NTS4UPTP does *not* maintain sub-microsecond precision under
    adversarial conditions. You are making an impossible claim. I can't
    yet tell you exactly where your error in reasoning is, because you
    haven't specified the client behavior in enough detail to give me a
    stationary target to pick apart. If you'd care to explain exhaustively
    what checks and calculations you expect the client to perform, and
    what better-than-half-RTT bounds you claim to be achieving, I'll
    happily reciprocate with an equally detailed protocol trace that
    illustrates how an adversary can mount a delay attack in order to feed
    the client time that passes your checks but falls outside your
    asserted bounds.

    > > If you want to change my mind about this, I suggest you try convincing
    > > me that PTP has functions that are auxiliary to time synchronization
    > > that still need securing. Can an attacker do harm to an unsecured PTP
    > > deployment in ways other than just desynchronizing clocks? DDoS
    > > amplification is one example, but that can be solved in a much
    > > lighter-weight fashion requiring little or no cryptography.
    > I doubt that this is possible with unicast PTP. I kindly ask you to explain how you want to achieve that without a major redesign of the protocol, at which point it would not be PTP anymore.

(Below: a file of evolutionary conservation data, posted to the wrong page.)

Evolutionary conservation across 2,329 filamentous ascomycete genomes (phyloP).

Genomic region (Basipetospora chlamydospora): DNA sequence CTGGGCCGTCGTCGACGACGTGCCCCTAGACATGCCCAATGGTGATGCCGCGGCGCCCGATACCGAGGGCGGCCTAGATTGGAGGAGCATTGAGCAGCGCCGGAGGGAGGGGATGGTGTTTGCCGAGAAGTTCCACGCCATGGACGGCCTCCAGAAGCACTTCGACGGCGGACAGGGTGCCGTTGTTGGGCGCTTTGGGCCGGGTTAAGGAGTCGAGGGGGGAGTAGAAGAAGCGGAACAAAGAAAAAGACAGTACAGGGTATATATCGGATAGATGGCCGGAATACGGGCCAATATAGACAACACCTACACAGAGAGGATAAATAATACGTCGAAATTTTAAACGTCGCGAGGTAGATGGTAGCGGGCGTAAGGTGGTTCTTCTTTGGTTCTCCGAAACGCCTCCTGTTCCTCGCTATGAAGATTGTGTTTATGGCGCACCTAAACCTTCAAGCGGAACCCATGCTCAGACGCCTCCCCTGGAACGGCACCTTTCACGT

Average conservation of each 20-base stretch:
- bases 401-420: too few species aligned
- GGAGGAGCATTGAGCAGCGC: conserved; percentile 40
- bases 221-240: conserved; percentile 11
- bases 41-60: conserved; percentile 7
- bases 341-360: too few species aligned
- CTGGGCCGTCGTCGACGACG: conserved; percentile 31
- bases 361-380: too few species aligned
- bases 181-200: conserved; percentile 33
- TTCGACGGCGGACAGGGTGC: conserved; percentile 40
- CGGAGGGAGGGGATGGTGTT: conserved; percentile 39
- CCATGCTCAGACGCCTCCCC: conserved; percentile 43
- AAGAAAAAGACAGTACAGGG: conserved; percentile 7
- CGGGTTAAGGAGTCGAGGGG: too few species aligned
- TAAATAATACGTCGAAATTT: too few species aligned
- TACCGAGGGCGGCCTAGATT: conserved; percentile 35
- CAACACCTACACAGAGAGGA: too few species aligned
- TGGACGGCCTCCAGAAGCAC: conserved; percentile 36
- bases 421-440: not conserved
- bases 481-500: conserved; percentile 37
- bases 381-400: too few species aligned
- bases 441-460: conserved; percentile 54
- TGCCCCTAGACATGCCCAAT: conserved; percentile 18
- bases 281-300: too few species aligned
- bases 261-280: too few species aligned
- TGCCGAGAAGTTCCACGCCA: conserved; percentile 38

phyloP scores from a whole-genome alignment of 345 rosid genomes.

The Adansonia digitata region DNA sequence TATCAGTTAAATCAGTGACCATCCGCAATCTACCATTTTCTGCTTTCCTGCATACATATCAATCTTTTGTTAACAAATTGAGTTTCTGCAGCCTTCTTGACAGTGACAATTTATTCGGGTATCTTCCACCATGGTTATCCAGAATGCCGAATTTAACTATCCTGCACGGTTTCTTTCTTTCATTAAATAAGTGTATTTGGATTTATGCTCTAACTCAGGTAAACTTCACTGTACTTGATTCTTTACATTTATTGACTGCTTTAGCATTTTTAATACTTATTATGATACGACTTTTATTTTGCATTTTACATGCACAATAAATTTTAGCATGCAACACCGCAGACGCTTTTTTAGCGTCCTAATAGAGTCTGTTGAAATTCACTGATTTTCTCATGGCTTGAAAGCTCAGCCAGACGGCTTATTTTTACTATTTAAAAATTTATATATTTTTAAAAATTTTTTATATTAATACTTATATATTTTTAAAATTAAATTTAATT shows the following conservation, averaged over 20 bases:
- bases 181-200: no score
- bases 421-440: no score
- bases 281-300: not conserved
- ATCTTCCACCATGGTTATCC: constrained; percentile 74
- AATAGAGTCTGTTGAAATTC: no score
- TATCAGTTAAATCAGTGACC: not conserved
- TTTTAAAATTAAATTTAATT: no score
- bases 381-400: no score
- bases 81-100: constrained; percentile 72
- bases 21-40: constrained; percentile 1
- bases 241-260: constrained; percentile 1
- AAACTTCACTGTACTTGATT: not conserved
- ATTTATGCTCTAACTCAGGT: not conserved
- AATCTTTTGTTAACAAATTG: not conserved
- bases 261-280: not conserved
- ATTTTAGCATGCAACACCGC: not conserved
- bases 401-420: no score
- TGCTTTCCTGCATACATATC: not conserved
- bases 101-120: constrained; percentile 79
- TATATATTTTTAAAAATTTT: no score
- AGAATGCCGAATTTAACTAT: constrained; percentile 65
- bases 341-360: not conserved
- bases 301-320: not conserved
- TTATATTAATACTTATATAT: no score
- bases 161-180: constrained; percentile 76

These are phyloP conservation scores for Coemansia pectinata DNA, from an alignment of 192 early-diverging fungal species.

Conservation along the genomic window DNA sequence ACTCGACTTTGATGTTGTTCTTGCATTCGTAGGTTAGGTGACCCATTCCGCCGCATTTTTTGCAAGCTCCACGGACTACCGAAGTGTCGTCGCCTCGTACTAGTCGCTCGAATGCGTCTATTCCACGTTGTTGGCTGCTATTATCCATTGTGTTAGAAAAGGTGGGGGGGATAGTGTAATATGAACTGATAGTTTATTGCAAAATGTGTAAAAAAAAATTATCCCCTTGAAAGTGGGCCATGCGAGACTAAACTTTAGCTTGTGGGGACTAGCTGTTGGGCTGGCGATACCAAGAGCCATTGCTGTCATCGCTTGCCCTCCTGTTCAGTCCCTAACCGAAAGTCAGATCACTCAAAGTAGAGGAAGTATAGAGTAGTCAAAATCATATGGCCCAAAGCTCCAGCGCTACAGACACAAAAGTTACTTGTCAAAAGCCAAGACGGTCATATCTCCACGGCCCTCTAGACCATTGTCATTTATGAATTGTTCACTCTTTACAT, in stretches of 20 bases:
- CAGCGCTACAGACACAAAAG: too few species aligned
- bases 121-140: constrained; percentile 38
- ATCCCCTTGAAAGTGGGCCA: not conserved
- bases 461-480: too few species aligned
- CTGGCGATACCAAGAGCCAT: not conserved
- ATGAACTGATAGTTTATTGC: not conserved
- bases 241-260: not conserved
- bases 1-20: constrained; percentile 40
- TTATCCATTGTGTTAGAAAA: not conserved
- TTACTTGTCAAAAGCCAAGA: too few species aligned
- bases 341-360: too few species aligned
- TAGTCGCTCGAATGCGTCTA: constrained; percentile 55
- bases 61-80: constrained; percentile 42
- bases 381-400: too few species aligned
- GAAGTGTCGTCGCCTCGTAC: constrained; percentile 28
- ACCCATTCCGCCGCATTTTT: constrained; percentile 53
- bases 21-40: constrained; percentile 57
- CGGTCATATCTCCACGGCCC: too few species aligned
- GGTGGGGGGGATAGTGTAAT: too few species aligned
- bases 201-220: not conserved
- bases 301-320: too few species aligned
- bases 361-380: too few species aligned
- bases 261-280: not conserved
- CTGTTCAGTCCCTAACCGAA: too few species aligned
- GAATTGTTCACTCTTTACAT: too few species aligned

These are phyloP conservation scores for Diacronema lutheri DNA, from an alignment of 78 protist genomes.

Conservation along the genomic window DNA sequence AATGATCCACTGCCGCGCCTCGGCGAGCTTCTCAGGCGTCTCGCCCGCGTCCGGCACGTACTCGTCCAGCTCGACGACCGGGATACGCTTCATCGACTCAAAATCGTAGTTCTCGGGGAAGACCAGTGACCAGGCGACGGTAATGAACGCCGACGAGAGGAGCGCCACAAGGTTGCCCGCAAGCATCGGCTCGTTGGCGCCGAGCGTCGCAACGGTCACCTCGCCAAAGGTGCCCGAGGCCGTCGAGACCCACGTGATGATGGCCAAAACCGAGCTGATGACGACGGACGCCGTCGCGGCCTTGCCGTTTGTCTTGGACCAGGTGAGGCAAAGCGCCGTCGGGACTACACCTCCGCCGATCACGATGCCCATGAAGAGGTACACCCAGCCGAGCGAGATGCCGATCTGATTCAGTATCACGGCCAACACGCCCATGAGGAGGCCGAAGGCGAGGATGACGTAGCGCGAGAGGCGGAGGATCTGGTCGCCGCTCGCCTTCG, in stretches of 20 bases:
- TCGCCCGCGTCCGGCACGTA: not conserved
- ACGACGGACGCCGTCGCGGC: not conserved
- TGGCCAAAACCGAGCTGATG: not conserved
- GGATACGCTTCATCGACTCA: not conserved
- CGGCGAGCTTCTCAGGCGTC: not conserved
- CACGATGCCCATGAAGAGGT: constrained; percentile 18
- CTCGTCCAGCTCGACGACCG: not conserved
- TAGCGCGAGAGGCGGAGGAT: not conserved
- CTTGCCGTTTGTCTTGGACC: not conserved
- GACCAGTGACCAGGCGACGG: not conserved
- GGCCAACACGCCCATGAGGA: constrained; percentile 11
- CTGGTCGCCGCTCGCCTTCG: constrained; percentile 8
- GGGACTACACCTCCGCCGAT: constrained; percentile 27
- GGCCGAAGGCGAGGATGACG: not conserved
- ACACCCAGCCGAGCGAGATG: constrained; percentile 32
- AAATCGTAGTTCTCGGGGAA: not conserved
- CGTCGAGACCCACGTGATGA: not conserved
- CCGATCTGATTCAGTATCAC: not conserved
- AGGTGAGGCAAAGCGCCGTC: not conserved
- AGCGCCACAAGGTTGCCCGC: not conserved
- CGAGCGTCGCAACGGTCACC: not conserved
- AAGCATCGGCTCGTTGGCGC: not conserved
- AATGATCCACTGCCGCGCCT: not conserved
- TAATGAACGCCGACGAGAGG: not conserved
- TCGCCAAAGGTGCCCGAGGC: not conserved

That's easy. You just need to require the client to prove that it's
    actually able to receive traffic at its claimed address before you
    send any significant traffic in that direction. You can do this by
    sending the client a random or pseudorandom token that it's required
    to echo back before you'll send it anything else, and periodically
    repeating this challenge to prove that it's still there. You can do
    this with no cryptography at all, or with just a little bit by having
    the token be a MAC over the client's network address and a timestamp,
    computing using a key known only to the server. The advantage of
    constructing it this way is that the server doesn't have to hold any
    state related to the client until it has already passed the challenge,
    because it can recompute the challenge token rather than having to
    store it.